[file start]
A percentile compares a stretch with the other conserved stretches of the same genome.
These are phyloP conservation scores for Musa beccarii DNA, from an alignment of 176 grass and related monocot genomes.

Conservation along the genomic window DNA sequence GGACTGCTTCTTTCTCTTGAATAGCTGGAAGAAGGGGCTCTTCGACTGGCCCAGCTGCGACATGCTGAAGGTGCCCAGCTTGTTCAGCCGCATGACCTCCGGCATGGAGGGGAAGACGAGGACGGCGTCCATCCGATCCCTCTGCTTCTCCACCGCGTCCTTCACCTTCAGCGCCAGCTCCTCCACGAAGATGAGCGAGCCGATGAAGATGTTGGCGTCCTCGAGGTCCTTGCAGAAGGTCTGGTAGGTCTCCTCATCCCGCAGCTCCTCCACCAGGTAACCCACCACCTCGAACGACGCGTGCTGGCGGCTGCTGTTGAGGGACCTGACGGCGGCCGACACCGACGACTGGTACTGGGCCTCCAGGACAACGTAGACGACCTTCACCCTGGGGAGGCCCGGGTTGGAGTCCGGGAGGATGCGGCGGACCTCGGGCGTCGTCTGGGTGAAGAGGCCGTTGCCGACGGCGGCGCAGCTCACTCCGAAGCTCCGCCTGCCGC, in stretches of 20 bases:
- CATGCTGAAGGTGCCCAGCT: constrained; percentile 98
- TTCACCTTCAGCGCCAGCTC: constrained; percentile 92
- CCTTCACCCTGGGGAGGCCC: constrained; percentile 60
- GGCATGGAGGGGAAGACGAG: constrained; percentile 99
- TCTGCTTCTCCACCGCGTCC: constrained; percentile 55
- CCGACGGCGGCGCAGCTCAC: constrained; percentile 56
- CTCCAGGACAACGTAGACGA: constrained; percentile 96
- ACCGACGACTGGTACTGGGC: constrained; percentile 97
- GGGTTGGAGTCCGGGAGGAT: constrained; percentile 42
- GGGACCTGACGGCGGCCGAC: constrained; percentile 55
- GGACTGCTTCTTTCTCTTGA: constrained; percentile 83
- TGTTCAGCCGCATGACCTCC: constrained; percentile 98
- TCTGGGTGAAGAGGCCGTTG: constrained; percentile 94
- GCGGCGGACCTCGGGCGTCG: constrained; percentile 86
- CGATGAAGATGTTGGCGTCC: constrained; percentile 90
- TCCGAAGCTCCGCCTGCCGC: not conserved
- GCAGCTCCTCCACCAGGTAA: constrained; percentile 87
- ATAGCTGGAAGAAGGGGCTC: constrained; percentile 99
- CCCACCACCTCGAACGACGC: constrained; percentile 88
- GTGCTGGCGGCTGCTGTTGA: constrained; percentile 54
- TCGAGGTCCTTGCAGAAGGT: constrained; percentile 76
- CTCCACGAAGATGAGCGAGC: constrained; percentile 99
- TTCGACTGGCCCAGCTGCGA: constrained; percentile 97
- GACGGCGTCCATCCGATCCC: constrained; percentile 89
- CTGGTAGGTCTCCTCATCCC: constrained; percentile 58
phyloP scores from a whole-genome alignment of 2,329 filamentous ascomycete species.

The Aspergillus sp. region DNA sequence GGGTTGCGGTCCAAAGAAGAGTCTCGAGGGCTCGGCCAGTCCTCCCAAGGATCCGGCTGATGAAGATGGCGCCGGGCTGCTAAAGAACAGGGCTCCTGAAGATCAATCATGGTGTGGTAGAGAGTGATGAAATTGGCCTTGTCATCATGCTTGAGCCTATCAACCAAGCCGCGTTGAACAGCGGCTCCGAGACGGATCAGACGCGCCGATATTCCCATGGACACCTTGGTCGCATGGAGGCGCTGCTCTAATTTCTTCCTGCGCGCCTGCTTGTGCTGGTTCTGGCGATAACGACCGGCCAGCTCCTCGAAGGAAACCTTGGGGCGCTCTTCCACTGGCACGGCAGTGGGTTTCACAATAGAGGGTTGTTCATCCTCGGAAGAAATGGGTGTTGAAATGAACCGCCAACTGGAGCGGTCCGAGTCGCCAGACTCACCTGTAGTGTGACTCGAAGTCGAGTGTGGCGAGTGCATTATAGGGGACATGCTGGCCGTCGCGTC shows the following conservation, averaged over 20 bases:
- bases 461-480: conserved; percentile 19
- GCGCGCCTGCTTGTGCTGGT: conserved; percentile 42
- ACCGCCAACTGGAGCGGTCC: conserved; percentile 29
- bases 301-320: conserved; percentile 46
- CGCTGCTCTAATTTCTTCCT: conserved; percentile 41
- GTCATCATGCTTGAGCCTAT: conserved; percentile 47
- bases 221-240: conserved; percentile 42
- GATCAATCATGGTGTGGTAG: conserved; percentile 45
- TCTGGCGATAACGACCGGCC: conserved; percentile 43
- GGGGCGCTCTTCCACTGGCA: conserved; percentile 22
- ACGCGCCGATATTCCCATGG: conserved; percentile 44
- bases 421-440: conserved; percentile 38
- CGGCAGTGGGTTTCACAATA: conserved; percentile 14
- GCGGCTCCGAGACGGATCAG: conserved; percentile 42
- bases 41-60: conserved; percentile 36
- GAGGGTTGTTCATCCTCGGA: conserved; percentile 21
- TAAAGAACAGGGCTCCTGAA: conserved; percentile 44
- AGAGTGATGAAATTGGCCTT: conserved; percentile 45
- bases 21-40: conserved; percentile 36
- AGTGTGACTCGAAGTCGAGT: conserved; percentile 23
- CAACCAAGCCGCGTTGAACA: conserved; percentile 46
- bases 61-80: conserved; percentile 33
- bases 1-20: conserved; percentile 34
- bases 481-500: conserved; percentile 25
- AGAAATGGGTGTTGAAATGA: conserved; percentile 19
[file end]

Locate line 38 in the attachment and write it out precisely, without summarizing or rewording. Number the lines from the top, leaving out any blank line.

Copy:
- GATCAATCATGGTGTGGTAG: conserved; percentile 45